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Theology professor receives writing grant from the Project on Lived Theology

May 11, 2012 | By Nick Alexopulos

John Kiess, Ph.D., assistant professor of theology at Loyola University Maryland, has been chosen to be among nine scholars from across the country who will participate in the Virginia Seminar in Lived Theology. Kiess will also receive funding and research support toward the publication of a book at the conclusion of the seminar.

The seminar, part of the University of Virginia’s Project on Lived Theology, is a theological initiative that offers theologians and scholars of religion an opportunity to work and write in sustained engagement with critical issues in religion and public life. Participants gather once a year over the course of four years to discuss and develop one another’s research. Past seminar participants include noted memoirist Patricia Hampl, Yale professor Carlos Eire (whose Waiting for Snow in Havana won the National Book Award), and Mark Gornik, who recently received the Christianity Today award in Missions/Global Affairs for his book on African churches in New York City.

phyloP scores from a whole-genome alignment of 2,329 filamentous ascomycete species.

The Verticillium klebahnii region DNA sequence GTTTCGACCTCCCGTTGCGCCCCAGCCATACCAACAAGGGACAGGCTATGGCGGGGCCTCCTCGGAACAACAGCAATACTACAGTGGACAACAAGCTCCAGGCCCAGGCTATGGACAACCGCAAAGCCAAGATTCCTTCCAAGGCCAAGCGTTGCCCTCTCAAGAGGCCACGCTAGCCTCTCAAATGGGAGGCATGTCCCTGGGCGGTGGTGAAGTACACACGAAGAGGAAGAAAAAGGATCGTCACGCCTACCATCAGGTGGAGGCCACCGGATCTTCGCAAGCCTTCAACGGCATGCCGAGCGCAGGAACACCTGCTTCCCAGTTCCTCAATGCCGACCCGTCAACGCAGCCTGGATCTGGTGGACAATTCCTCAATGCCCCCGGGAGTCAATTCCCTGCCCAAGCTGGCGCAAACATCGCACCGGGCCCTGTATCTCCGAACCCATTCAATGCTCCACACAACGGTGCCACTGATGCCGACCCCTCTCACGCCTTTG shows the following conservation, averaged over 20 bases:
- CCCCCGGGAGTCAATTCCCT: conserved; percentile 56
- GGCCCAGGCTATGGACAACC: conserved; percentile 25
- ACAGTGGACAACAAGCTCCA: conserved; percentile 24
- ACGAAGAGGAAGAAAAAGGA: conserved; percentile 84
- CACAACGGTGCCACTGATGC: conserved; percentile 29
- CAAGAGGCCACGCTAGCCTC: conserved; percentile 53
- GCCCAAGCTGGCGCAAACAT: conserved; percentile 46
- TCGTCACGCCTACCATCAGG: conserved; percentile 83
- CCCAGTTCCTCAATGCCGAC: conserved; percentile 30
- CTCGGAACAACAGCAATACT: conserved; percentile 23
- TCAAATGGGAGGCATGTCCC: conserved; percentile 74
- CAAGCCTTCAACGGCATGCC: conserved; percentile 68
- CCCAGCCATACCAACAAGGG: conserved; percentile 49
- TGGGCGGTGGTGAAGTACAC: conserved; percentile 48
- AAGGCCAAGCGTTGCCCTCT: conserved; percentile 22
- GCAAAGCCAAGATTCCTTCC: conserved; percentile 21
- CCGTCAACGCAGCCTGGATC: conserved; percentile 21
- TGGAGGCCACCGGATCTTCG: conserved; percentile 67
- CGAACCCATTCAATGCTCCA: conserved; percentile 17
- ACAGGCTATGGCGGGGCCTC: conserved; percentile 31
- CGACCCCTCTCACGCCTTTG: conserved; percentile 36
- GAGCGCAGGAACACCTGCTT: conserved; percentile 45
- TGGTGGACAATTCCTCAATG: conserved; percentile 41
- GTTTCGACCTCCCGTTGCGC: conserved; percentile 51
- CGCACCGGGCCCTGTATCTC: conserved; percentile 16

Kiess’ research focuses on the intersection of religion, politics, and ethics, with a particular emphasis on the ethics of war and peacemaking. His proposed book project for the seminar will address these issues through the lens of the Democratic Republic of Congo, where he has done extensive fieldwork among churches and grassroots communities impacted by recent wars.

Kiess earned his Ph.D. in Theology and Ethics at Duke University in 2011. As a George J. Mitchell Scholar, he earned his M.A. in Comparative Ethnic Conflict at Queen’s University Belfast and M.Phil. in Theology from Cambridge University. His first book, Arendt and Theology, will be published in 2013.

More information about the Virginia Seminar in Lived Theology is available here.

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